Brown was not the only one looking back; history was not on the Giants’ side. The Giants were 0-2 in the franchise’s two previous standings tie-breakers. The 1950 loss at Cleveland lingered in recent memory, but another from the past resonated as well. After the 1943 season, New York was tied atop the Eastern Division with Washington 6-3-1. The Giants forced the playoff by defeating the Redskins not only once, but twice, to close the season. However, despite the playoff being held within the friendly confines of the Polo Grounds, Sammy Baugh and his teammates exacted thorough revenge by whipping the Giants 28-0. Defeating the same team three times in the same season was believed to be an unrealistic expectation by most observers.

The players did not seem to notice the doubters however. Practices at Yankee Stadium were unusually spirited throughout the week, crisp and hard-hitting. The enthusiasm carried over to the game on a bright but bitterly cold 20-degree Sunday in front of 62,742 eager fans.

Jim Brown received the opening kickoff and advanced it 45 yards. Plum completed a pass before Brown fumbled on a hit by Katkavage that was recovered by Grier. Heinrich returned the favor however and threw an interception of his own. After a Cleveland punt, Heinrich threw a second interception. The New York defense held again. And Conerly took the field and crafted a 12-play, 84-yard drive, mixing runs and passes. The final play of the drive was a bit of razzle-dazzle drawn up by Lombardi earlier that week.

The play started out as a simple sweep left by Webster on the Cleveland 18-yard line. Webster then handed off to a reversing Gifford sprinting right. Gifford cut through a hole behind the right guard. Racing up field, Gifford juked a safety then surprised everybody when he lateralled to a trailing Conerly. The old quarterback was hit at the goal line but fell into the end zone for what would be the game’s lone touchdown. Conerly said, “It was something new we put in this week. The lateral on the end was optional.”

The Browns responded with another drive into Giants’ territory, but Groza’s 46-yard field goal attempt was wide left and short. Conerly engineered another drive that Summerall capped with a three-pointer to give the Giants a 10-0 lead at the half. Cleveland managed one more scoring threat late in the third quarter when Don Maynard lost a fumble returning a punt. Plum moved the Browns to the New York six-yard line, but following two sacks, Huff intercepted a pass on the first play of the fourth quarter. Cleveland never threatened again. After a quick exchange of punts the Giants ground away the clock with their power running game and controlled the ball 10 of the final 11 minutes.

Pat Summerall (88), New York Giants, Eastern Division Playoff (December 21, 1958)

Pat Summerall (88), New York Giants, Eastern Division Playoff (December 21, 1958)

The furiously-fought game’s stars were the magnificent front four, who wrecked Cleveland’s blocking schemes. Robustelli, Katkavage, Grier, and Modzelewski kept Huff free from interference and harassed Plum and Jim Ninowski every single snap. Brown endured the worst showing of his otherwise sterling career with eight yards on seven rushes. Taking into account Brown’s 20-yard run in the third quarter, it means Brown lost 12 yards on his other six carries! Huff said, “Cleveland likes to run its plays to perfection. As long as they run the play perfect, they figure your mistakes will beat you. Well, here I was knowing Jimmy would run and just where he would run. I wasn’t about to make any mistakes.”

The fans in attendance helped fuel the inspired front four’s engine, roaring their appreciation every time the defense held and the Cleveland offense trudged to the sideline. Brown said, “They just played even harder than last week, more determined.” Cleveland was held to a meager 86 yards of offense and seven first downs. The Giants had two times as many plays from scrimmage, 80 to 40, and they controlled the pace with 211 yards on 53 rushes. This was only the second time the Browns were held scoreless in nine NFL seasons, and it was the first in 114 games. The last occurrence was the very first meeting between the two teams in 1950. Howell acknowledged the impressive performance, “They played the best defensive ball I ever saw a club play against a real good team.” Katkavage succinctly stated, “We just played better under pressure.”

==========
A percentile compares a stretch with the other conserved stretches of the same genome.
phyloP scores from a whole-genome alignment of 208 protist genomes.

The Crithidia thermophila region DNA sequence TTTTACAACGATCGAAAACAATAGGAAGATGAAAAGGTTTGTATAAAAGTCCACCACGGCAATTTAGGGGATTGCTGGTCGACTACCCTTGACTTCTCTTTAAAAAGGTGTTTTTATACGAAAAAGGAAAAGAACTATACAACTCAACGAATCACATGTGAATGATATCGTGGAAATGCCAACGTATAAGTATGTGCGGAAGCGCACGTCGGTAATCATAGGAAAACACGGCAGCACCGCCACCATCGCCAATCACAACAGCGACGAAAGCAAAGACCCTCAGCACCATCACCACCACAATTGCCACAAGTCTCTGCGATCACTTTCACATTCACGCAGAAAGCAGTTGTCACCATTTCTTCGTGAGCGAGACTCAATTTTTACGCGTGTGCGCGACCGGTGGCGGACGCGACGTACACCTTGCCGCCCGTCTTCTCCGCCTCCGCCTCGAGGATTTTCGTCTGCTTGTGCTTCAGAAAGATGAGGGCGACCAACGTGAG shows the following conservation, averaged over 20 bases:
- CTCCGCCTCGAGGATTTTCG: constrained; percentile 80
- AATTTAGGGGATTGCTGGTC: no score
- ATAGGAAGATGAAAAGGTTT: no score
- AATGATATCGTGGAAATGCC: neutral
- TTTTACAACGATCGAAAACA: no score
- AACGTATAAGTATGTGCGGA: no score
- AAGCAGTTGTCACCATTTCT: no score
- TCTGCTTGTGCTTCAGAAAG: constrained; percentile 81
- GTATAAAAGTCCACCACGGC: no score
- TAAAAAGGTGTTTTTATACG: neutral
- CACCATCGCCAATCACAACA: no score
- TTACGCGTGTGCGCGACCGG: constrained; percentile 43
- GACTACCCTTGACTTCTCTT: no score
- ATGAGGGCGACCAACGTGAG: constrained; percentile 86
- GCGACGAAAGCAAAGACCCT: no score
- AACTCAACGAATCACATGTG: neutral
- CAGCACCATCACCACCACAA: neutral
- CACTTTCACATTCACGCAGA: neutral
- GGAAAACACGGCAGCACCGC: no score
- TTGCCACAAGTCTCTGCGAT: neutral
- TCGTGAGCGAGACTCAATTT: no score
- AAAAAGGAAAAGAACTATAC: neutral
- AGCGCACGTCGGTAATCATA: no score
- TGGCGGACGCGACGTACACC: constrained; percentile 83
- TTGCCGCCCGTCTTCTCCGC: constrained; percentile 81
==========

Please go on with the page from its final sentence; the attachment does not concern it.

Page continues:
The Giants hosted the Baltimore Colts the following week in what became known as “The Greatest Game Ever Played.” Giants’ fans would probably disagree as their team lost the first overtime game in NFL history, 23-17. But the stage had been set for professional football to capture the nation’s imagination. After the season, Lombardi moved on to Green Bay. The Giants repeated as Eastern Conference champions in 1959, this time on the arm of NFL MVP Charlie Conerly who blossomed under the tutelage of new offensive coordinator Allie Sherman. The clinching-game was on a Yankee Stadium field flooded by delirious fans who were probably somewhat in disbelief of the one-sided 48-7 score over Brown’s Cleveland team.

By the end of the next decade, football not only surpassed baseball as the National Pastime, it had become a national obsession, dominating television ratings in season while commanding headlines throughout the offseason. This was a far cry from the game’s humble stature at the opening of the decade when NFL box scores were fortunate to receive a few paragraphs of type while being buried on the sports pages alongside the previous day’s finishers in the money at the local race track.

The two teams represented the American / Eastern Conference in all 10 NFL Title games in the 1950’s, with the Browns winning three (’50, ’54 & ’55) and the Giants one (‘56.) Each franchise is well represented from the era at the Pro Football Hall of Fame.

Frank Gifford (16), New York Giants (December 6, 1959)

Frank Gifford (16), New York Giants (December 6, 1959)

Cleveland: Paul Brown, Otto Graham, Marion Motley, Bill Willis, Dante Lavelli, Len Ford, Frank Gatski, Lou Groza, Doug Atkins, Mike McCormack, Jim Brown, Henry Jordan, Willie Davis, Gene Hickerson, Bobby Mitchell

New York: Steve Owen, Emlen Tunnell, Arnie Weinmeister, Tom Landry, Frank Gifford, Roosevelt Brown, Vince Lombardi, Andy Robustelli, Sam Huff

The head-to-head outcomes were remarkably even, with Cleveland holding a 10-9-1 regular-season advantage, and both teams winning a conference tie-breaker.

New York Giants vs. Cleveland Browns (1950's)

10/1/50New York 6 at Cleveland 0
10/22/50New York 17 vs Cleveland 13
12/17/50New York 3 at Cleveland 8 (American Conference Playoff)
10/28/51New York 13 at Cleveland 14
11/18/51New York 0 vs Cleveland 10
10/12/52New York 17 at Cleveland 9
12/14/52 New York 37 vs Cleveland 34
10/25/53 New York 0 vs Cleveland 7
12/6/53New York 14 at Cleveland 62
10/31/54 New York 14 at Cleveland 24
11/28/54 New York 7 vs Cleveland 16
11/6/55 New York 14 at Cleveland 24
11/27/55New York 35 vs Cleveland 35
10/14/56New York 21 at Cleveland 9
12/9/56 New York 7 vs Cleveland 24
9/29/57 New York 3 at Cleveland 6
12/15/57New York 28 vs Cleveland 34
11/2/58New York 21 at Cleveland 17
12/14/58New York 13 vs Cleveland 10
12/21/58 New York 10 vs Cleveland 0 (Eastern Conference Playoff)
10/11/59 New York 10 at Cleveland 6
12/6/59New York 48 vs Cleveland 7
The Rivalry That Changed Professional Football: New York Giants – Cleveland Browns 1950-1959 (Part I)